In the life of a workin ranch horse, a particular day don’t make much difference to a horse, except for a particular day when you don’t have to work, and those are memorable days unto themselves. Most ranch work days blend one into the other.
The dark before dawn brings your hay. Dawn brings headlights and rumbly trucks, sometimes towin empty stock trailers if you got someplace else to go. There’s the smell of diesel, and coffee, and cigarettes, and people talkin low amongst themselves, and the sound of horses chompin down breakfast as fast as they can, with no time to get into any squabblin over who gets to eat where. Ears may get pinned and looks may get exchanged, but mostly we save the bickerin for later, and we’re usually too busy or tired to grumble over it later, anyhow.
Then there’s a cowboy and your halter, or your bridle if he ain’t got time, and a thick pad and saddle tossed upon your back. Your cinch may get pulled tight and fast if your cowboy’s distracted or in a hurry. I never liked that part, but I knew it wasn’t personal.
Soon everybody’s off to work, people, and horses, and often cattle dogs, too, sometimes til long after dark again dependin on the day’s job. After that, it’s saddles and bridles off, a good long roll in the dirt and maybe some swipes at ya with a bucket o’ water and a sponge if the day’s been real gritty and sweaty, then more hay, then darkness, then quiet.
Hay, dawn, diesel, saddle, work, dark, roll, dinner, blessed quiet… It’s got a nice rhythm to it, to be honest.
The work’s honest, too, though it’s often long and hard, but a ranch horse ain’t afraid of hard work. And it’s what a ranch horse knows. When I was a ranch horse, which was from the day I was born until I was what I’m told is called “in my late teens,” I didn’t know about different kinds of horses, like ranch horses, or prancey horses, or County Island pet horses. I didn’t even know I was a “ranch” horse. I was just a horse, like every horse I ever met and every horse that came before him. Far as I knew, everyhorse everywhere was born and worked and died on a ranch, doin an honest day’s work. Why would the world be any different than that?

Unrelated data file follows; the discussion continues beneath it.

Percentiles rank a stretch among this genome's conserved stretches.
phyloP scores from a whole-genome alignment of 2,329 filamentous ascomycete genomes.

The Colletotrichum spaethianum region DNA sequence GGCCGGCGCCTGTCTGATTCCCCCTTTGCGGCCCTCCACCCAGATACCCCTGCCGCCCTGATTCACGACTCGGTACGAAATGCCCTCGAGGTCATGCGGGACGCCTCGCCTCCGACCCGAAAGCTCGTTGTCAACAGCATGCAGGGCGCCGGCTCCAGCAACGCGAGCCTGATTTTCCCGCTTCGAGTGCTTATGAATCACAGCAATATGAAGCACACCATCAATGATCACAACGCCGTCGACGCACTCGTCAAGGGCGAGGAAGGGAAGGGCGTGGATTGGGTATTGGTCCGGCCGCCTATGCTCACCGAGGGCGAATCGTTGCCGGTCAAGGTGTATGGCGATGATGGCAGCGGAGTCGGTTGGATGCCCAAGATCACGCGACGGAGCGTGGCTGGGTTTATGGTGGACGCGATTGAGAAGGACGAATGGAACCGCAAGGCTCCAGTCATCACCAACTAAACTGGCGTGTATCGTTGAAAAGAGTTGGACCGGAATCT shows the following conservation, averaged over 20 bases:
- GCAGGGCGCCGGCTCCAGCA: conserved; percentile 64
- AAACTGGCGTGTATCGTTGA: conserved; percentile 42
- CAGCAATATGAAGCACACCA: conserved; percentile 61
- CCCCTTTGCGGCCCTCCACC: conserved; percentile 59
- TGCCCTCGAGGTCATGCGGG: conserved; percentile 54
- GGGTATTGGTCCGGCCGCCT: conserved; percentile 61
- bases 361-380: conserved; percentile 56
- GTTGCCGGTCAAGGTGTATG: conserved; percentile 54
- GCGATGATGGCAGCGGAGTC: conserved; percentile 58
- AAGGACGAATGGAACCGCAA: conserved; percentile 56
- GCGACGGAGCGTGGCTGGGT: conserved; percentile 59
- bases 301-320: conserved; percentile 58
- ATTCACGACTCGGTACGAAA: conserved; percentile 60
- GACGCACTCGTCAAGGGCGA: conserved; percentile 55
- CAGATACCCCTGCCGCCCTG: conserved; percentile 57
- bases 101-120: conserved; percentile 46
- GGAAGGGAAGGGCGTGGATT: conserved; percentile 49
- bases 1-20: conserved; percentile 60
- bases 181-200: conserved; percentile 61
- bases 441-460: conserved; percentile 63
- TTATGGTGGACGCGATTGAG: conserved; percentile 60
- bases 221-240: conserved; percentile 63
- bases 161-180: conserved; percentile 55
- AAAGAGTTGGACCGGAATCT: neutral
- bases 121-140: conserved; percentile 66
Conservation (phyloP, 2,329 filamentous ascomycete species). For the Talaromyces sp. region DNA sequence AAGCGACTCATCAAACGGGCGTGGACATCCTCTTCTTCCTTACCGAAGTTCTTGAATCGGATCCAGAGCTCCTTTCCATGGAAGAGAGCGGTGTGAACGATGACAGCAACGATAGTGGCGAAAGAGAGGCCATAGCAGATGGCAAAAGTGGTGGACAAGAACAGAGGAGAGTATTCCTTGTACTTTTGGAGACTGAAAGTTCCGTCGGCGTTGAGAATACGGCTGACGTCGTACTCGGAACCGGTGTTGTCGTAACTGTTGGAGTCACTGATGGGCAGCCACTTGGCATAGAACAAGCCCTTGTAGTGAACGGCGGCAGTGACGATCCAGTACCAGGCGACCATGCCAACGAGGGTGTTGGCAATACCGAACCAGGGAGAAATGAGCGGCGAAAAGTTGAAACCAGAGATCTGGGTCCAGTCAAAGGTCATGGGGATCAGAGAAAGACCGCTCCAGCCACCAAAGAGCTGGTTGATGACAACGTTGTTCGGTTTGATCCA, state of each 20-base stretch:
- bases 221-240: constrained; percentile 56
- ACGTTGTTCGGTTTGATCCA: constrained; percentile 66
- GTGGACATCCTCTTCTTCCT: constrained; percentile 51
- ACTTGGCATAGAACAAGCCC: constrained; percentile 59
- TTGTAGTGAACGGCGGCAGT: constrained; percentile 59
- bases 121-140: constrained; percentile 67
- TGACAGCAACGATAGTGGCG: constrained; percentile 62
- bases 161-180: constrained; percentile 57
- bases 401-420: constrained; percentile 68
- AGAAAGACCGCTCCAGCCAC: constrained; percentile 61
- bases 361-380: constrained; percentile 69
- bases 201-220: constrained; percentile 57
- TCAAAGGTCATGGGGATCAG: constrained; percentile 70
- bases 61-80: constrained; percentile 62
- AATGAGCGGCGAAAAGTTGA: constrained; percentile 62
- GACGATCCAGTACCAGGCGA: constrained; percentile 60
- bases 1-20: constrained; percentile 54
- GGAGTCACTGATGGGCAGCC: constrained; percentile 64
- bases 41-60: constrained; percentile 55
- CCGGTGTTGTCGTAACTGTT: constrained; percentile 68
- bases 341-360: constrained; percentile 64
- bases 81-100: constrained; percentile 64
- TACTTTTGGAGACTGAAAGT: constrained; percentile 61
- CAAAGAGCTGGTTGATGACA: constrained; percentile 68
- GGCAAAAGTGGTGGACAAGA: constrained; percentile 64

And then one mornin, when I was in my teens, and maybe slowin down a bit on the job, on account of I had some of the ringbone a horse gets when he’s lived a life of hard work over hard ground, and some of what’s called the arthritis in my bones, me and a bunch of the other older coots got fit for horseshoes, which we didn’t ordinarily wear in the cold time of winter, which is the time it was. Only they only had one size horseshoes but a bunch of different size horses, so in my own example, my hooves got trimmed down to fit the shoe, rather than the shoe bein found to fit the foot, which seemed funny to me, but what did I really know about horse shoes, anyway, much less in the middle of the cold time?
They shaved us, too, which also seemed strange and pointless to me in the middle of winter, when my own palomino haircoat was so full and fluffy as to challenge the strongest set of clipper blades. They started clipperin my back legs before they done gave up on that part-way up, and left the rest of me fuzzy. And then they shaved off my forelock, as was their way to keep the burrs out, and shaved me a proper long bridlepath, also to keep away the burrs and make bridlin easier. It was like we was gettin ready for spring work, but spring was still a long ways off.
And we got loaded into a stock trailer but without no saddles nor bridles, and therefore apparently not about to go do any day’s work, and off we went, to parts a horse like me had likely never even dreamed about.
It was the dawn of a particularly different sort of day.